Because of the nature of The Gift, this post is going to contain minor spoilers. There’s no way to talk about what makes the film work so brilliantly without giving away a few plot points. Such is the nature of the beast and all that. So, if you don’t want to deal with spoilers, allow me just to say this: Go see The Gift. See it tonight. See it tomorrow. See it this weekend. But, definitely — go see it!
(And if anyone tells you that The Gift is not worth seeing than that person is not really your friend and you need to start hanging out with a better class of people.)
Ryan has already reviewed The Gift and, having watched the film earlier today, I agree with everything that he had to say. That’s why I am happy to add my voice to his and encourage you to see The Gift. With this week pretty much dominated by ruminations on the colossal failure of The Fantastic Four and the upcoming weekend guaranteed to be dominated by the release of both Straight Outta Compton and The Man From UNCLE, there’s a definite risk that The Gift is going to get lost in the shuffle.
And that’s unfortunate. Much like the thematically similar Unfriended, The Gift comes disguised as a conventional thriller but, once you start to unwrap it, you discover that there are layers and layers of subtext and The Gift is actually one of the best and most thought-provoking films of the year.
Like many great Lifetime films, The Gift opens with a married couple living a deceptively wonderful life. Simon (Jason Bateman) is friendly and charming and appears to be on the verge of getting a big promotion at work. He and his wife, Robyn (Rebecca Hall), appears to be happy and in love. They have also got a friendly dog named Mr. Bojangles and they’ve just moved into a beautiful new house. After spending the last few years in Chicago, they’ve relocated to Simon’s home state of California. They’re looking forward to starting a family. Everything’s perfect.
And then, while out shopping for furniture, they run into Gordo (Joel Edgerton). Gordo explains that he went to high school with Simon. (At first, Simon swears to his wife that he doesn’t even remember Gordo but that soon proves to be false.) The socially awkward Gordo starts to send Simon and Robyn progressively more and more extravagant gifts. After Simon tells Robyn that Gordon was known as Weirdo in high school, Robyn starts to feel sorry for Gordo and insists that Simon try to be friendly towards him. Simon, however, remains weary of Gordo and his intentions. At first, it seems like Simon is just being cautious but, as the film unfolds, we discover that Simon has his own reasons for wanting to avoid his old classmate.
The more Gordo tries to insert himself into Simon and Robyn’s life, the more we start to see the cracks behind their “perfect” marriage. Robyn, it turns out, had previously suffered a miscarriage and has a history of abusing prescription medicine. Meanwhile, it’s revealed that, behind Simon’s fast smile, there lies a condescending control freak. (Gordo mentions that Simon ran for senior class president on a “Simon says” platform.)
There’s more to Simon and Gordo’s relationship than either one of them is initially willing to admit. In high school, Simon was a bully and Gordo was his number one victim. That Gordo wants revenge on Simon should not be surprising. That’s obvious from the trailer. No, the genius of the film is to be found in the way that it subtly reveals that, as an adult, Simon is still as much of a jerk and a bully as he was in high school. He’s just gotten a lot better at hiding it. The same traits that made Simon a bully in high school have helped him to find material success in the real world. When Gordo reeneters his life, Simon can no longer hide who he really is. Gordo is not just his former victim. Gordo is proof of what lies underneath Simon’s perfect facade. When Robyn finally convinces Simon to apologize to Gordo, Simon cannot do so convincingly because he’s not so much sorry as he’s just inconvenienced. When Gordo refuses to accept the apology, Simon’s mask falls away and he reveals his true nature, setting up the film’s devastating conclusion.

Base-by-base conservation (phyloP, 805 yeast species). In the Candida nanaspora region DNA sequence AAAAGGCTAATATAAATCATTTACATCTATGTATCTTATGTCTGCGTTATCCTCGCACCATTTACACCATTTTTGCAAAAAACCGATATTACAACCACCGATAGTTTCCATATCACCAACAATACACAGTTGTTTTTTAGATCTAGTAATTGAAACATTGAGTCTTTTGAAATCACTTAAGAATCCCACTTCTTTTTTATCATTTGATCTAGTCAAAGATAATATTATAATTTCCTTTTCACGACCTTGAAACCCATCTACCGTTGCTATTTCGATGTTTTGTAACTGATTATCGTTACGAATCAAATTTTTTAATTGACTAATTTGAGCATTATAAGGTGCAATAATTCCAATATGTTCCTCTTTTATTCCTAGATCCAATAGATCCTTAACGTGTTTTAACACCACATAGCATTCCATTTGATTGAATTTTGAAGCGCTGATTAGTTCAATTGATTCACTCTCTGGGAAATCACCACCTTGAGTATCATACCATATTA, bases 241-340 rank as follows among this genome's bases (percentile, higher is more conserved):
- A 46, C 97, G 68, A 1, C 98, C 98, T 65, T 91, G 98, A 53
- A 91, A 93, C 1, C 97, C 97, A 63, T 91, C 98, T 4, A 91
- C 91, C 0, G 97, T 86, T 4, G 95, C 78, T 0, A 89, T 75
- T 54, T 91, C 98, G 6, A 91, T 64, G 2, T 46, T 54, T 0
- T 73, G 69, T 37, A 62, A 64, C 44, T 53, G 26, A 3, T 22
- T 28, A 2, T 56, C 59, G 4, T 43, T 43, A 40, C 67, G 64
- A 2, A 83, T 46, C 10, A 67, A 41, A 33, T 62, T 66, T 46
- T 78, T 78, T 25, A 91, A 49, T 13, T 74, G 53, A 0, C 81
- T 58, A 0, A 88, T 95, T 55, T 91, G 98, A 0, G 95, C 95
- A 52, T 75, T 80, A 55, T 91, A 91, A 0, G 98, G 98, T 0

(I’m not going to spoil how the film ends but I will tell you that it left me breathless and stunned. It’s not a happy ending but it is absolutely the right ending for the story that’s being told. As both the film’s director and writer, Joel Edgerton deserves a lot of credit for staying true to the movie’s theme.)
Rebecca Hall is well-cast as Robyn but, ultimately, the film is dominated by the performances of Jason Bateman and Joel Edgerton. (Interestingly enough, both Bateman and Edgerton are made up so that they superficially resemble each other, allowing Gordo to literally become the personification of Simon’s ugly side.) Edgerton transforms Gordo into a character who is both scary and pathetic at the same time. Meanwhile, Jason Bateman — oh, where to begin? For the longest time, it’s been impossible for me to look at Bateman without flashing back to that scene in Juno where he hit on Ellen Page. Now, however, I don’t think I’ll ever be able to look at Jason Bateman without hearing him yell, “Accept my apology!” Jason Bateman has played a lot of less-than-sympathetic characters but Simon … well, Simon may be the worst. As an actor, Jason Bateman deserves a lot of credit for not shying away from revealing the truth about Simon. It takes courage to play such an unlikable character and talent to make that character compelling even when the viewer can’t stand him.
The Gift is an excellent and thought-provoking thriller, the type of film that will both make you jump with fright (I screamed during a certain shower scene and that’s all I’ll say about that) and leave you with much to think about after the end credits roll.
It’s a film that you need to see now.